People have been celebrating their Irish heritage by taking in The Philadelphia Irish Festival at Penns Landing for more than 20 years. That translates to thousands of Irish or those who just want to be Irish for the day. You can add to those impressive stats. The festival is coming up again on June 2. Best of all—it’s free.
Part of the PECO Multicultural Series, the festival offers a day of great Irish tunes, dance, food and drink, vendors, and plenty of activities for the kiddies.
“It’s a family-friendly event,” says organizer Michael Bradley. “It attracts everybody from newborns to people in their 90s. Everybody’s welcome. It’s a nice way to get your family out and to keep the Irish tradition alive, at a beautiful location along the river. It’s just a really neat place to be.”
Free admission means people who might be struggling financially can come out and enjoy the music, the vendors and all the rest. “It’s not a price-conscious thing,” Bradley says. “You don’t see free admission too much anymore.”
The day starts with a Mass at 11 a.m. at the Irish Memorial, Front and Chestnut in Old City. After that, says Bradley, people can just stroll across the bridge down to the waterfront. Gates open at noon. The event runs till 7 p.m.
Music is a huge part of the festival’s appeal. The tunes start on the main stage at noon with CJ Mills, Seamus McGroary and Joe Kirschen. From 2 to 4:20, it’s the McLean Avenue Band from New York City, and from 4:40 to 7, Jamison takes the stage.
Bradley is particularly excited about the McLean Avenue Band. They’re new this year.
“We’re just changing things up a bit,” he says. “They’re fantastic. They are really good. They’re friends of mine and they’re incredibly talented—and they’re fun.”
As for vendors—well, there are a lot of them, selling everything from cookies to soaps. “Most of them are Irish-related and they do well,” Bradley says.
IBEW Local 98 is also sponsoring a kids’ zone which, in keeping with the spirit of the day, is also free of charge. Children attending the festival will be able to do everything from face-painting to moon bounces. “It’s an incredibly generous thing for the union to do,” says Bradley. They do a tremendous amount of good that nobody knows about.”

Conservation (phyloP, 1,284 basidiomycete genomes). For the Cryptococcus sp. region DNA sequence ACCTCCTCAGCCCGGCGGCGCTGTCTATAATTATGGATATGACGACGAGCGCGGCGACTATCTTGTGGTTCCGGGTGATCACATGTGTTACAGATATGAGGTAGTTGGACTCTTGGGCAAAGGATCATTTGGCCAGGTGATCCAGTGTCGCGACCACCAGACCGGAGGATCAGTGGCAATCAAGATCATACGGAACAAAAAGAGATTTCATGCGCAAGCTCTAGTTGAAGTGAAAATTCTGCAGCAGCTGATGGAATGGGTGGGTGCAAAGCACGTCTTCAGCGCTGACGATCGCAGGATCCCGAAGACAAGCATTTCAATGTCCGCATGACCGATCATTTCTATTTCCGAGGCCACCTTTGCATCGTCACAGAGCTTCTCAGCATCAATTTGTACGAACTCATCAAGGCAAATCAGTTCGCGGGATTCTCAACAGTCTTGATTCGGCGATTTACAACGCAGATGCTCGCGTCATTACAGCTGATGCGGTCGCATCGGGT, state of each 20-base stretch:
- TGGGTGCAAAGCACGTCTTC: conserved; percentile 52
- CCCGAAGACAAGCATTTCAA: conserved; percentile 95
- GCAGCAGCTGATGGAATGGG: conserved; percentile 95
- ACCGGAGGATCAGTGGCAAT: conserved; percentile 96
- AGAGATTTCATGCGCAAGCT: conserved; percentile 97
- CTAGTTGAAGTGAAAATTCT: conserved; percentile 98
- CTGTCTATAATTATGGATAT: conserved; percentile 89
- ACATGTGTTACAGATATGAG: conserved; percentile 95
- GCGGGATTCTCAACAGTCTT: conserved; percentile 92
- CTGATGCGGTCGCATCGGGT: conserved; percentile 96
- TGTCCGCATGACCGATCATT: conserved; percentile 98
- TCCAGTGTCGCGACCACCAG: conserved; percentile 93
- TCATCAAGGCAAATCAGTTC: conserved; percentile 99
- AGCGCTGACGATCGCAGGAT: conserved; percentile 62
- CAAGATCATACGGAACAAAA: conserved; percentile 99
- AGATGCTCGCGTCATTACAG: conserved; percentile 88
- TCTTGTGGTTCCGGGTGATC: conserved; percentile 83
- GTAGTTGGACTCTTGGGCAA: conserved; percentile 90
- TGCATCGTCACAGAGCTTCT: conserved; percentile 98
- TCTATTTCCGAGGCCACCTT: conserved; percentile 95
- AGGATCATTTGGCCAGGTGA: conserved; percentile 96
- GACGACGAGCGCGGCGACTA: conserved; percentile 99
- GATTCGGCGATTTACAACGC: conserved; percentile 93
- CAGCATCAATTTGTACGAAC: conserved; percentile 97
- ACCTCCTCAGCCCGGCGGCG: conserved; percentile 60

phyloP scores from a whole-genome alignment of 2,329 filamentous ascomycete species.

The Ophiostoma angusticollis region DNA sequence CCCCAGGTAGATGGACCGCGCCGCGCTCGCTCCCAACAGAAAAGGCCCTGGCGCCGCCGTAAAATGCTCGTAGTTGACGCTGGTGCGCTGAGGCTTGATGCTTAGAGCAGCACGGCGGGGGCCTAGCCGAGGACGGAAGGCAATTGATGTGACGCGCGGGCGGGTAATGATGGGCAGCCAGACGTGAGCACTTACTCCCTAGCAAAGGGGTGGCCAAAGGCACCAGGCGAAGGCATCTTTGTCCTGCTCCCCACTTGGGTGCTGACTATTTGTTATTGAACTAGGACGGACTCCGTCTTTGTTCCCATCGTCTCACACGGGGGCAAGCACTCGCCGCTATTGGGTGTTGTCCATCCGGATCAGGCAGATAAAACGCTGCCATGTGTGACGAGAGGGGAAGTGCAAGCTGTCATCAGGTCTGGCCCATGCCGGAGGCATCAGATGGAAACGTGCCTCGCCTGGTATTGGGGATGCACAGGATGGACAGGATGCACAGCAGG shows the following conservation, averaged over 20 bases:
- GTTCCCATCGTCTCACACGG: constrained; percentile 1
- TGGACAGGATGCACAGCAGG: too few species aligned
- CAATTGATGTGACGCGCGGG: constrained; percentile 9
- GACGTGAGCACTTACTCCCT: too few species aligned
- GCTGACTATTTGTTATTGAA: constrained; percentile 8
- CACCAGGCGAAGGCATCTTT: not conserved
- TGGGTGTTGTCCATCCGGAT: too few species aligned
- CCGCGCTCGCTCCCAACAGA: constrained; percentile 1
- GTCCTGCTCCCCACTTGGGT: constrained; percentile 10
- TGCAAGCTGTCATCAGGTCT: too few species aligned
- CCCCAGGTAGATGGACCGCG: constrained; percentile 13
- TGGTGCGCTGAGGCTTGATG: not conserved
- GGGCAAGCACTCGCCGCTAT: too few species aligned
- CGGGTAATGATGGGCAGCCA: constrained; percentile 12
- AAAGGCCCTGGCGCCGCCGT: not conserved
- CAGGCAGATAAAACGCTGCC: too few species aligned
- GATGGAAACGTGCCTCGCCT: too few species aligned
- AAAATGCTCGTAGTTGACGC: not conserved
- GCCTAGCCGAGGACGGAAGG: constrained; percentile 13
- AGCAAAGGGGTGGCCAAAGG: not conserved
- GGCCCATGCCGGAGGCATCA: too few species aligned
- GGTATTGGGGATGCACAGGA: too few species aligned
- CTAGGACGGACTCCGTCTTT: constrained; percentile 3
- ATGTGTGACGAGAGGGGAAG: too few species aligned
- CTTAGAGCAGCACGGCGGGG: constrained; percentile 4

There’s also going to be plenty of Irish dance exhibitions, featuring some of the area’s dance schools.
Every year, prominent members of the Irish community are honored, and this year is no exception. Earning recognition this year are Sister James Anne Feerick, IHM, and Marty Farrell of Muller Beverages. “Marty is always in the background,” says Bradley. “He sponsors many of our events. He’s just a wonderful human being.”
Sister James Anne is a former grand marshal of the Philadelphia St. Patrick’s Day parade (2011), a parade judge, parade board member, former Irish dance teacher and dancer. “Sister is a dedicated IHM sister for over 50 years, teacher and one of the kindest people I have ever met in my life,” says Bradley.
Former Philadelphia St. Patrick’s Day Parade director James F. Cawley started the festival, and Bradley has been managing it for 18 years—recently aided by his son Colin. The festival is on, rain or shine—or as Bradley likes to put it, sunshine or liquid sunshine.
Let’s hope for the dry kind.